Amy E. Anderson, MSI '06
Information Scientist, Procter & Gamble
Amy found that the School of Information provided the right mix to launch her new career.
"I think that entering this field requires a high comfort level with change and uncertainty. If you find that exciting, then SI is probably a good place for you," she says.
Amy graduated from Northwestern University with a major in history and a minor in sociology.
"I worked for a short time in marketing, but I found that I enjoyed working as a bookseller more. I wanted to take what I enjoyed about working as a bookseller (problem solving, service, learning) and turn it into a career. I was also excited to learn more about technology and how it is changing the way that we interact with information. I thought SI would be an excellent place to combine the traditional skills of librarianship with HCI," she says.
SI students, like Amy, often pick up valuable experience through involvement in student or community organizations. She was treasurer of the student chapter of the Special Libraries Association, was a supervisor at the Stephen M. Ross Business School library, and she taught undergraduates as a graduate student instructor in the Department of Communications. In addition, she sharpened her skills through class projects and by working with other University departments on information-related programs.
Amy also held an internship at Procter & Gamble, which later was especially valuable when looking for full-time employment as an information scientist.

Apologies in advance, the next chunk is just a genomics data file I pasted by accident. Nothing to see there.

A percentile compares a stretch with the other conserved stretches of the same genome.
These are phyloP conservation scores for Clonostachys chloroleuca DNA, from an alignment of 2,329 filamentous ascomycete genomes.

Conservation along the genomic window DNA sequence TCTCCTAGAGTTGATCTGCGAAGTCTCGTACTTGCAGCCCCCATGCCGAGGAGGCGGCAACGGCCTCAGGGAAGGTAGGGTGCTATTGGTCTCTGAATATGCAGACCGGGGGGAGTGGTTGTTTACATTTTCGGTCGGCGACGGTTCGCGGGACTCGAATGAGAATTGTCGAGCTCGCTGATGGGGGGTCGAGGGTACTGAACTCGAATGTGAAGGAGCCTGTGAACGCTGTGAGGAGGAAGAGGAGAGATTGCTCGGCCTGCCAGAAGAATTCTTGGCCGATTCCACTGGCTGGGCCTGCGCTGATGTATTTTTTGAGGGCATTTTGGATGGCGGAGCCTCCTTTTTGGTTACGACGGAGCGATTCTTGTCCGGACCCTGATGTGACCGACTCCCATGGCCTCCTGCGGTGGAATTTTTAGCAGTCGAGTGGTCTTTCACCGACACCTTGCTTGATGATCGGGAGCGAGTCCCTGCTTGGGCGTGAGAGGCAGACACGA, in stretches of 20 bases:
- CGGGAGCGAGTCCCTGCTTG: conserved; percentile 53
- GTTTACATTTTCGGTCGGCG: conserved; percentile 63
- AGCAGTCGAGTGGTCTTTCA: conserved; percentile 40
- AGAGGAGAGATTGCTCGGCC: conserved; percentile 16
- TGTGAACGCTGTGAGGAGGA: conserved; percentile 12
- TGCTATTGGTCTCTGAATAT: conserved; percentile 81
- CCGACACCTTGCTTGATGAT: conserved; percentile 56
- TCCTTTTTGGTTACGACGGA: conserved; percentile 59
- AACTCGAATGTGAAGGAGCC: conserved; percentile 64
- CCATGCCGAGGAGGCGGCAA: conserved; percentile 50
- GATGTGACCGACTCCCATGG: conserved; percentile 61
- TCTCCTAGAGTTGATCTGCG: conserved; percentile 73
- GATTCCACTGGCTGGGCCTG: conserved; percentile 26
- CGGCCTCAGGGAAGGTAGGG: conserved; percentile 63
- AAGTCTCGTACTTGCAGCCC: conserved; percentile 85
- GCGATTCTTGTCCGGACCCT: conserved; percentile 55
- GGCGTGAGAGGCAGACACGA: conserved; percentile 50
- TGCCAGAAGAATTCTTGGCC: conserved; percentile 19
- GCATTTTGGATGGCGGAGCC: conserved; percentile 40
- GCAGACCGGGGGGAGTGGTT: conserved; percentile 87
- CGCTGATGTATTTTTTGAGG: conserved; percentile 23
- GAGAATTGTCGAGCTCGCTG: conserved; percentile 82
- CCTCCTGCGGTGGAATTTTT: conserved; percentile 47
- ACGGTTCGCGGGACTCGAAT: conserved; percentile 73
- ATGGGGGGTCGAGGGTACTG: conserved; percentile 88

"All of the — sometimes painful — group work gave me a lot to talk about during my job interview, and I think that my employer was pleased to find someone with experience in both human-computer interaction and reference. In my internship, I found myself actually referring to what I learned in the foundations courses — even my least favorite one. Because I took SI 622, I was able to organize and lead user testing for the virtual library's redesigned website."
Something Amy quickly discovered that the wide range of activities and academic programs at the University of Michigan were to her advantage.
"U-M has everything," she says. "There are far too many colloquia, guest speakers, and events for anyone to attend — even someone with fairly narrow interests. It was exciting to be here at the start of the Google Digitization project. U-M students somehow balance strong academics with a decent social life."